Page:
Okay, I tricked you. You thought this was going to be a humour column. Not so fast. Yes, it’s about writing humorous books, because that’s what I write. But I’m sure this could apply to most books.
Writing a novel, or even a novella, means hours and hours of
work at a keyboard. Hundreds of
hours. Maybe even a thousand hours for a
Some of those hours are great fun. Others, not so much. Why is it that some scenes are a kick to
write, and others just drudgery?
Here’s what Agatha Christie said in the Foreword to Crooked
House, one of her “special favourites.”
“I should say that of one’s output, five books are work to one that is real
pleasure… Again and again someone says to me: ‘How you must have enjoyed writing
so and so!’ This about a book that obstinately refused to come out the way you
wished, whose characters are sticky, the plot needlessly involved, and the
dialogue stilted – or so you think yourself. “
Christie was referring to books, but I think the same can be
said for scenes. Some, you can’t wait to
write. Others are purgatory. Here’s my own method for plodding through the
The Bad Girl Method to Writing a Novel
I always start with what I call a “light outline.” Yes, I outline. But I don’t outline every scene, or even list
every scene. Instead, I start with ‘Three
Acts and a Finale.’ Here’s the minimum I
know before I start a book:
Inciting moment, Crisis 1 (in a murder mystery, the first
murder,) Crisis 2 (the second murder,) Crisis 3 (includes the black moment,
usually danger for the protagonist,) Finale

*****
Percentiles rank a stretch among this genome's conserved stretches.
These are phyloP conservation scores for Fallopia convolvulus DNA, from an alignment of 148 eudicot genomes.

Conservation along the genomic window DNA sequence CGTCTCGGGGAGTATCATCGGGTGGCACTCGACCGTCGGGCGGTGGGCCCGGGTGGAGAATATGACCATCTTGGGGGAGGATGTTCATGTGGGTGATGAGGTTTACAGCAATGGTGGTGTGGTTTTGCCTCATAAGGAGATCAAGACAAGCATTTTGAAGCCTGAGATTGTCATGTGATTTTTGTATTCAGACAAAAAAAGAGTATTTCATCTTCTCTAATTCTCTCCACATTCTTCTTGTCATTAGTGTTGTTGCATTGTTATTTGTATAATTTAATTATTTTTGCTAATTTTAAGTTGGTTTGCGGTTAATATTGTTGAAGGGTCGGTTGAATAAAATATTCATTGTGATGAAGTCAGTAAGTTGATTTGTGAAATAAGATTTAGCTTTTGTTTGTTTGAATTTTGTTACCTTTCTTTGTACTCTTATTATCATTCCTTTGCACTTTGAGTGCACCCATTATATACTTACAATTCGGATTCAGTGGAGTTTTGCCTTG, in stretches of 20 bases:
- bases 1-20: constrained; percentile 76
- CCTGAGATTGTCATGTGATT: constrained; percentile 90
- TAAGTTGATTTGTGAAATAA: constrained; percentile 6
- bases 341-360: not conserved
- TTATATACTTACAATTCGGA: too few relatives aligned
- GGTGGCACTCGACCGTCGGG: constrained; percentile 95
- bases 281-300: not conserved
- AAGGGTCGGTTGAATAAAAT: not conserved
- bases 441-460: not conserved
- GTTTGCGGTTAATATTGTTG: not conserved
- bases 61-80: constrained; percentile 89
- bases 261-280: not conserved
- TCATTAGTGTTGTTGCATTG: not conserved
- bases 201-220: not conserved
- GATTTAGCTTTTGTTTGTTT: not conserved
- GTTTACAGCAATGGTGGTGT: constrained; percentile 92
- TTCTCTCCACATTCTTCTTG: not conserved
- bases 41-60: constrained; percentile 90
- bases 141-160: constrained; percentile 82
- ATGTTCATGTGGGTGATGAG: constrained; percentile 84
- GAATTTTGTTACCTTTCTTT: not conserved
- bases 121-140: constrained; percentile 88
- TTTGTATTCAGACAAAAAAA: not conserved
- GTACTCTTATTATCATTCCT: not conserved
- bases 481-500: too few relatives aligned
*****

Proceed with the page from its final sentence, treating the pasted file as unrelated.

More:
(solving of crime.)
Yes, I write it down.
I use Excel for this. When I have
more thought out, I add it in. When I
get new ideas, I make notes on my schematic so I don’t forget them. (I understand Scrivener is terrific for
this. Some people use post it notes on a
white board. Different strokes, but the
So here’s the question I often get asked by my Crafting a
Novel students: Do I write in order,
from A to Z?
No, I don’t.
I always write the beginning chapters first. I do that, because I want to see if the
characters are compelling enough to carry an entire book. Meaning, do I like the protagonist, do I care
about her, and am I really excited to write her story. It may take a whole year to do so. I better freaking well want to live her life
for a while.
If that works (meaning, if I like the first few chapters)
then I’ll usually skip to the end, and write Crisis 3 and the finale. I’ve just said something big there: Yes, I always know the ending before I start
I like to write the ending before I’m too invested in the project,
because I want to know that it rocks. If
it doesn’t rock, then I’m probably not going to want to invest another 500
hours writing the middle of the book.
So once I’ve written the beginning and the end, THEN do I
write in order?
Here’s my trick: I continue
to move forward. But sometimes I skip
scenes I’m not in a mood to write. I’ll
put a note in brackets on the manuscript to fill in later.
I can’t explain it, but some scenes are just hard to write. I put off writing them. This is where many of my students go
wrong. When they hit a scene like that, they
The trick is not to walk away from the keyboard. Instead, go on to another scene that you do
want to write.
When your manuscript is 90% finished, you will have the
incentive to go back and complete those hard scenes. It will still be work. But the lure of the finish line makes it
Why don’t I write a complete outline, scene by scene? I’m one of those authors who gets bored if I
know *exactly* what is coming next. If I
have to write a fully scripted story for an entire year, it feels like
drudgery. So this is what works for
me: know where I am going in each act,
but not exactly how I will get there. Be
willing to make changes along the way, if I stumble across a brilliant new
route to the end. Heck, even change
the ending, if a better destination presents itself along the journey.
And that’s what makes it all fun.
Here's a book that was pure pleasure to write: WORST DATE EVER
Now available at bookstores, and online at all the usual suspects.